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On stock 12 pcs

Nature Conservation – Orchids, Bee Orchid Issue number
FDC 432
Date of issue
Sell price
1.20 €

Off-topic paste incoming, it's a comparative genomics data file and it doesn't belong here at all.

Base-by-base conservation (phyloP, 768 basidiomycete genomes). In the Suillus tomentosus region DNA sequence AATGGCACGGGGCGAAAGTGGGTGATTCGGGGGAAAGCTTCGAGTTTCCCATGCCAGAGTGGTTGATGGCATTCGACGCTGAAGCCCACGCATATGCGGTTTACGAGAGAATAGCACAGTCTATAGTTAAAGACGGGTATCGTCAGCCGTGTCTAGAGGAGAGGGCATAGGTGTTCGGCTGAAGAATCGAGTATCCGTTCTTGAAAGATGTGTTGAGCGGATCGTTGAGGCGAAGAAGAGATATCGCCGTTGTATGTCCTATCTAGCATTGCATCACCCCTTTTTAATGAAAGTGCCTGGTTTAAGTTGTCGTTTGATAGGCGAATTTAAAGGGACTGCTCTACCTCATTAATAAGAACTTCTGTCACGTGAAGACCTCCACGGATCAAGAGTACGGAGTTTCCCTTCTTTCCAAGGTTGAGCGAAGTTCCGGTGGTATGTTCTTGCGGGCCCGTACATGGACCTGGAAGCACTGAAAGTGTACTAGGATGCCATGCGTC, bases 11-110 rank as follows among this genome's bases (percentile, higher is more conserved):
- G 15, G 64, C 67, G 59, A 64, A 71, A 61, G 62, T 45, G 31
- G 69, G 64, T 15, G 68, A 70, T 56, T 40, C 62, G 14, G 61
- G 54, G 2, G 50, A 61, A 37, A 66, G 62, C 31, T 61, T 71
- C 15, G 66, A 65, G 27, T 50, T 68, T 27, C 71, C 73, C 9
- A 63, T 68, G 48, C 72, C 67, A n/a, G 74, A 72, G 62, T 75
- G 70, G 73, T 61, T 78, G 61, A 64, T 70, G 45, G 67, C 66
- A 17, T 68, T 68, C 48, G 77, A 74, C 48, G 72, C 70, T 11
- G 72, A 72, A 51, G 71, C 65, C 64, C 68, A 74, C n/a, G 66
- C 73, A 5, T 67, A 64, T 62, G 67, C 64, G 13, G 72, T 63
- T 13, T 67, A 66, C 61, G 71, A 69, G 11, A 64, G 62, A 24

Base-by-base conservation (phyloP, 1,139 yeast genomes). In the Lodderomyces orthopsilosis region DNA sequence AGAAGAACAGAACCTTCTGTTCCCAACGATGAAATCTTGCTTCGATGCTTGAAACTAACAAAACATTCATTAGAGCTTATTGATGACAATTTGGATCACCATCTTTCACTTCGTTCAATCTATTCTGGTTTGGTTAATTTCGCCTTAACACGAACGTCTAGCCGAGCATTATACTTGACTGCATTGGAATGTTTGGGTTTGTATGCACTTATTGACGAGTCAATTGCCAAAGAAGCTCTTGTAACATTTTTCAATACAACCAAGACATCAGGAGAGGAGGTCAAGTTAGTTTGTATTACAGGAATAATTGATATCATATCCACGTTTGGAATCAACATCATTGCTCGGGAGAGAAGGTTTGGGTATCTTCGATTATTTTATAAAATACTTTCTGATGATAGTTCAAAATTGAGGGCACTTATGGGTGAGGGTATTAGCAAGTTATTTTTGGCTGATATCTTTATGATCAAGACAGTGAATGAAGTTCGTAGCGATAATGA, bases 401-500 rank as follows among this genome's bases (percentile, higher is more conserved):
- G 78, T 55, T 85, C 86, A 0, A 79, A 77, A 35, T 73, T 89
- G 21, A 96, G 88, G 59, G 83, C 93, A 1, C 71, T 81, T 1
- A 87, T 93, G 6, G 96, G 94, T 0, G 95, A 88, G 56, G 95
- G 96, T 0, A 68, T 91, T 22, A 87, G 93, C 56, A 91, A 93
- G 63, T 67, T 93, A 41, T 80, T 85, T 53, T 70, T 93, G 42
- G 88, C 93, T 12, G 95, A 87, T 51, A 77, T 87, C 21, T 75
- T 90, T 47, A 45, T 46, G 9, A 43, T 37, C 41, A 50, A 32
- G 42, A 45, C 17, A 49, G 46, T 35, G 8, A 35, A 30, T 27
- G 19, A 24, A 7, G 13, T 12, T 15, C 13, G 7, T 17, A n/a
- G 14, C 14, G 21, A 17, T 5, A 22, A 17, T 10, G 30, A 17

T2 500 g responds to the rate of postage of the 2nd class up to 500 g - domestic servis. © Slovak Post, 2008 The Ophrys genus includes about 70 species occurring mainly in the Mediterranean, but also in South-East Asia. In Slovakia, this genus is represented by five species, which are amongst the scarcest species of orchids. The plant has ovoid tubers with a rose-like bundle of grey-green lanceolate-shaped leaves sprouting from the stem just above the ground which also survive winters. Distinct flowers - numbering from three to ten - usually come out in June or July and sprout at the apex. A blossoming orchid is the motif of this stamp. Interestingly, the labellum inside the flower bud is directed upwards. Once the flower opens, it turns upside-down to the normal position. The outer whorl has white, rose and rose-violet sepals with green veins in the centre. The inner whorl petals are shorter, comma-shaped, and have the same colour as the sepals, and may also be yellow-green. The labellum is distinct and may take on various shapes and colours depending on the species. The variability of labellum is typical for the whole genus. It is in fact the colour of the labellum that resembles an insect and forms the basis for scientific nomenclature of a number of individual species. The variability of labella imitates females and attracts various insect males. Deceived male insects collect pollen on their heads or abdomens when trying to copulate and land on another flower, thereby effecting pollination. Ophrys apifera is the only representative of this genus capable of self-pollination, which means that it does not need to attract insects and rely on pollinators. The occurrence of this decorative species in Slovakia is rare as these locations represent the flower’s most northern habitats. It usually grows in the warmer parts of Western Slovakia, in meadows and shrubby slopes, thin forests and typically on limy soils which extend from lowlands to upland ranges. The species has already gone extinct in many of these locations due to the destruction of biotopes and overgrowing. In addition to the conservation of individual localities, the species is also protected by law and listed in the Red List of Endangered and Scarce Plants of Slovakia as well as the Slovak Red List of Plants and Animals. It is also subject to conservation under the CITES convention. Jaromír Kučera

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